An Economic Theory of Woke Takeovers
Did Gary Becker explain why organizations cave to the mob?
Many of us are mystified that organizations have caved in to Woke mobs so quickly and completely. To become Woke seems to detract from the mission of the organization as well as contrary to the interest of key stakeholders. Consider:
Woke universities stray from their mission to pursue truth while alienating many students, alumni and state legislators
Woke newspapers stray from their mission to report objectively while alienating older journalists and many potential readers
Woke school boards stray from their mission to offer the best education while alienating many parents
Woke Democratic leaders stray from their mission to achieve electoral success while alienating working-class voters, including Blacks and Hispanics.
Woke corporations stray from their mission to earn profits while alienating many of their customers.
It seems fair to say that there is a silent constituency, even a majority, within these organizations that does not support the mob and its methods. Why are they allowing the Woke to take over?
I am going to suggest that perhaps economist Gary Becker, who was awarded the Nobel Prize in 1992 and died in 2014, had the answer. As the relative importance of firm-specific human capital declines, workers are less invested in their organizations. This weakens the organization’s commitment to its mission and values.
Becker distinguished between two forms of human capital. Specific human capital can only be used within a particular firm. General human capital can be used anywhere. As one of my professors once joked, “Specific human capital is knowing where to find the bathroom. General human capital is being able to read the sign on the door.”
Specific human capital means “knowing how we do things here,” with the emphasis on here. It is organizational culture, including rules, procedures, terminology, management systems, and behavioral norms.
General human capital means skills that you could use in many different settings. Fundraising experience, fluency in a foreign language, coding in Python, working with spreadsheets, or marketing using social media are all skills that you could put on a resume to apply to many organizations.
Specific human capital binds the individual to the organization. Once you have accumulated knowledge that is useful in one firm, the firm is invested in you and you are invested in the firm. Both the firm and the individual have an incentive to invest more in the individual’s human capital and to deepen their relationship.
General human capital loosens the ties between the individual and the organization. If a job requires mostly general human capital, it is easy for you to find another firm that will pay you for your skills. By the same token, it is easy for the firm to replace you with someone else who has the same skill set.
Software eats specific human capital
The most important trend in society in recent decades is for increased use of computer technology. In Marc Andreessen’s words, “Software eats everything.” Moreover, the trend favors generic software rather than firm-specific systems.
Suppose that you manage patient records for a medical practice. If the office uses a paper filing system or a computer system developed just for that office, your knowledge of how to manage patient records is specific to that medical practice. You accumulate specific human capital. Instead, if the office uses one of the popular standard systems, such as Epic, your knowledge of that system can be useful in many different practices. You accumulate general human capital.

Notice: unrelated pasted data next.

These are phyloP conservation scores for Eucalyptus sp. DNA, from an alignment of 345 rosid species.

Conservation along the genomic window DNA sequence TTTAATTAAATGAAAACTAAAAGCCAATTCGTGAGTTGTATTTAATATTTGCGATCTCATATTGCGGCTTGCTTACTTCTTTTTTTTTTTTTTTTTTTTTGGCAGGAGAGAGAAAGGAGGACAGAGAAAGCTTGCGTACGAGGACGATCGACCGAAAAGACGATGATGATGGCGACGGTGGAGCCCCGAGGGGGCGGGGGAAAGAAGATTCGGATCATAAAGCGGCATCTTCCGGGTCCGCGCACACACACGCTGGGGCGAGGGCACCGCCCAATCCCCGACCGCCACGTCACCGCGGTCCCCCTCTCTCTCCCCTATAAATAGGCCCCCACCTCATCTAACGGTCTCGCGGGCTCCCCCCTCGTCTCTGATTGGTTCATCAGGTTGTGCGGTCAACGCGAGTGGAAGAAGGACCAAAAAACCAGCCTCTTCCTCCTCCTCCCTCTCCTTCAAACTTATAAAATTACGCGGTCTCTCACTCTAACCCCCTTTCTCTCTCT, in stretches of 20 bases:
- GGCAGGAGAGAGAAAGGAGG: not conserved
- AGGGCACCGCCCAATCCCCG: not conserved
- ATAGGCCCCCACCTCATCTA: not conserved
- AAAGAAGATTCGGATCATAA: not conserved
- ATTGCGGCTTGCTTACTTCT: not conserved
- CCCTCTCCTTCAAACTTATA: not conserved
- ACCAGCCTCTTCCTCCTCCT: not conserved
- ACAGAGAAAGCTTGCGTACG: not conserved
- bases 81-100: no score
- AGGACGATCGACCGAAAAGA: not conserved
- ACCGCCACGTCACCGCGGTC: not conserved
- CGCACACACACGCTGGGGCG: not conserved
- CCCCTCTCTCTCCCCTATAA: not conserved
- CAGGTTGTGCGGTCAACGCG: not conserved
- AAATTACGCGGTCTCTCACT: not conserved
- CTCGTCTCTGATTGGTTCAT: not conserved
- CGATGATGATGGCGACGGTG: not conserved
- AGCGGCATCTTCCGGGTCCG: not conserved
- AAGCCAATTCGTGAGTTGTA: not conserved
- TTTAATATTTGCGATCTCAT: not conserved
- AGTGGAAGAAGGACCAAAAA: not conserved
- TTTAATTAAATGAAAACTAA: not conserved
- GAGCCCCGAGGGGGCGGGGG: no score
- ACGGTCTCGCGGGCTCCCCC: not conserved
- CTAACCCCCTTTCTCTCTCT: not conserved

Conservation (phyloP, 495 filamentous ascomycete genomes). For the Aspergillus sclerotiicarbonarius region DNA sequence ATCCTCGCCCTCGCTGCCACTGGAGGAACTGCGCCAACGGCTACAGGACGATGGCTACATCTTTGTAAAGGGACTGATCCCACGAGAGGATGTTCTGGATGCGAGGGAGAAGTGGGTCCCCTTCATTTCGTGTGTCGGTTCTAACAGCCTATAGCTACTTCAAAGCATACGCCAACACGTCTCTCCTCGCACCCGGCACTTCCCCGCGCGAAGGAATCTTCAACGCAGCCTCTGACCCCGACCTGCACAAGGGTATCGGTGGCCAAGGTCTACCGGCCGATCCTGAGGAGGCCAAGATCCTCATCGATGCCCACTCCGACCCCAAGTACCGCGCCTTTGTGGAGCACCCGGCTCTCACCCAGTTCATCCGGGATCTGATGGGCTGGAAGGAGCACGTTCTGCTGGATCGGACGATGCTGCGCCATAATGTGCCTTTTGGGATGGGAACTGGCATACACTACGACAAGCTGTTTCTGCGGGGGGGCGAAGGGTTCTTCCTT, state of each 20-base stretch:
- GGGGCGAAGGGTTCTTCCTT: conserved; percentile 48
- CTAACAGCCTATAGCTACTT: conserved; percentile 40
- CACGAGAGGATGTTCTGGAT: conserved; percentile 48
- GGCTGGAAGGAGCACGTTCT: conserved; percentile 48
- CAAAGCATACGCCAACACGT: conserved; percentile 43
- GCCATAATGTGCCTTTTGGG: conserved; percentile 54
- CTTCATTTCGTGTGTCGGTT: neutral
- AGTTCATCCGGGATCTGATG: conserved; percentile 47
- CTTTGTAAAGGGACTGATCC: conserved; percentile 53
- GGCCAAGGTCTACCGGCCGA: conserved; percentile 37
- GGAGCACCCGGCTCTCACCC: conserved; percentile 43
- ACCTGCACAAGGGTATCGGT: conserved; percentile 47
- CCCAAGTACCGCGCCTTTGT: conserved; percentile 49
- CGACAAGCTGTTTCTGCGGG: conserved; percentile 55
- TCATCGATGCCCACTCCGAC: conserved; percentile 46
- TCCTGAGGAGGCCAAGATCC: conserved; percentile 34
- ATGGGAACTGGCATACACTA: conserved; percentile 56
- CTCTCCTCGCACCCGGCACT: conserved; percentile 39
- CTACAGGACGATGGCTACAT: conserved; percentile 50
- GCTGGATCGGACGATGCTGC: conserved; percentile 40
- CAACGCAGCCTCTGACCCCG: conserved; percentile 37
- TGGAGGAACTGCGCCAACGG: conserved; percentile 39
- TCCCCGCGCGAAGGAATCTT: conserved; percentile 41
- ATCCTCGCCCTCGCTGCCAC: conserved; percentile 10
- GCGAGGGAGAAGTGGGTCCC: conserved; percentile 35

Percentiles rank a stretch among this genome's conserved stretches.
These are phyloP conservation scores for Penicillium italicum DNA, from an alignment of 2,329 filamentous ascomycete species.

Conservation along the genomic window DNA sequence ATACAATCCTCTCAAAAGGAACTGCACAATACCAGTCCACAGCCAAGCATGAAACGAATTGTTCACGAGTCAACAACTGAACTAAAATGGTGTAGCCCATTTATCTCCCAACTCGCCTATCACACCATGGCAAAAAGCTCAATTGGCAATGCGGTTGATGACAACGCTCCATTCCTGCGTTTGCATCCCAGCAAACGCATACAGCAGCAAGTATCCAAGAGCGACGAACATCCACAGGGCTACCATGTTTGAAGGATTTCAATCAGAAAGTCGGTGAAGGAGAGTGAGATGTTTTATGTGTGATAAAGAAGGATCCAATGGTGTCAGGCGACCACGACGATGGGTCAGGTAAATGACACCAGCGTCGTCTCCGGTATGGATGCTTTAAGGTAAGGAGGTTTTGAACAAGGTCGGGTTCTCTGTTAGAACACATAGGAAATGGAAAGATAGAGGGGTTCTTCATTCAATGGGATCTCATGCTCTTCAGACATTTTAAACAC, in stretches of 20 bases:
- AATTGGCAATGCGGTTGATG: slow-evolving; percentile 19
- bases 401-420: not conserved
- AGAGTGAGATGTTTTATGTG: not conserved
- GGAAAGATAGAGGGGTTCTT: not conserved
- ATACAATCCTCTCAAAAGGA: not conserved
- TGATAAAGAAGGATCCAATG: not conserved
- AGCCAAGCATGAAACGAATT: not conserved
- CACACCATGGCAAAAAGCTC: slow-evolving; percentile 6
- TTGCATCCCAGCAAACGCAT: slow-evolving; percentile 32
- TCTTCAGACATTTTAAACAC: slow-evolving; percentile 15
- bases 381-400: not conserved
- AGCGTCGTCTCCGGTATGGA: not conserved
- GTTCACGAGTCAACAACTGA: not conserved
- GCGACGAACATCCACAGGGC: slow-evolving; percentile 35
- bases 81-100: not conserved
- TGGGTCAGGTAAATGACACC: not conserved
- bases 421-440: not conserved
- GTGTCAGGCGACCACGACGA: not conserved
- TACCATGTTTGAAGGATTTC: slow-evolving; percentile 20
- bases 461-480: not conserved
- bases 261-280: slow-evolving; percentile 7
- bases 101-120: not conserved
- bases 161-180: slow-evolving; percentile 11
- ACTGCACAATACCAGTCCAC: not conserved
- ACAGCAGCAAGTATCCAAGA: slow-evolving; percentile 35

In the early 1990s, I worked at a firm that operated its own computer network and messaging protocols for communicating with customers. Today, no business would do that. Every company uses the Internet along with generic software, such as email.
This trend in turn tends to increase the importance of generic human capital relative to specific human capital. You don’t need to be trained on your firm’s computer system; you can navigate based on your experience with interfaces that are familiar on the Internet.
The result of this is that people are not as attached to organizations as they used to be.
As a college student, you do not depend so much on what is in your university’s library, or even what is in the course catalog. You have the Internet. Speakers gets canceled? You can find them on YouTube.
As a journalist, if you do not like what is happening at your newspaper, go write for Substack.
As a politician, if your party does not back you, go directly to the people on Twitter.
If you work for a company that engages in political gestures that you think are silly, why care? You work remotely and you have your own side project that you’re passionate about.
The point is that people are not tied to organizations as closely as they were a couple of decades ago. They are not motivated to put up resistance when a determined minority of Wokesters tries to take over.
I like this theory. I got a PhD, and used to care a lot about the politics of academia when I thought that’s where I’d be, before realizing I could do much better outside it. And in my last podcast with Razib, he said he never finished his PhD as he at some point realized he was making more money than his professors doing outside work. And he was of course freer to speak his mind.
But tenured non-superstar professors are the exception to "people are not tied to organizations" as most of us expect to stay at the same college for the rest of our career. We also, collectively, have a lot of power over our institutions.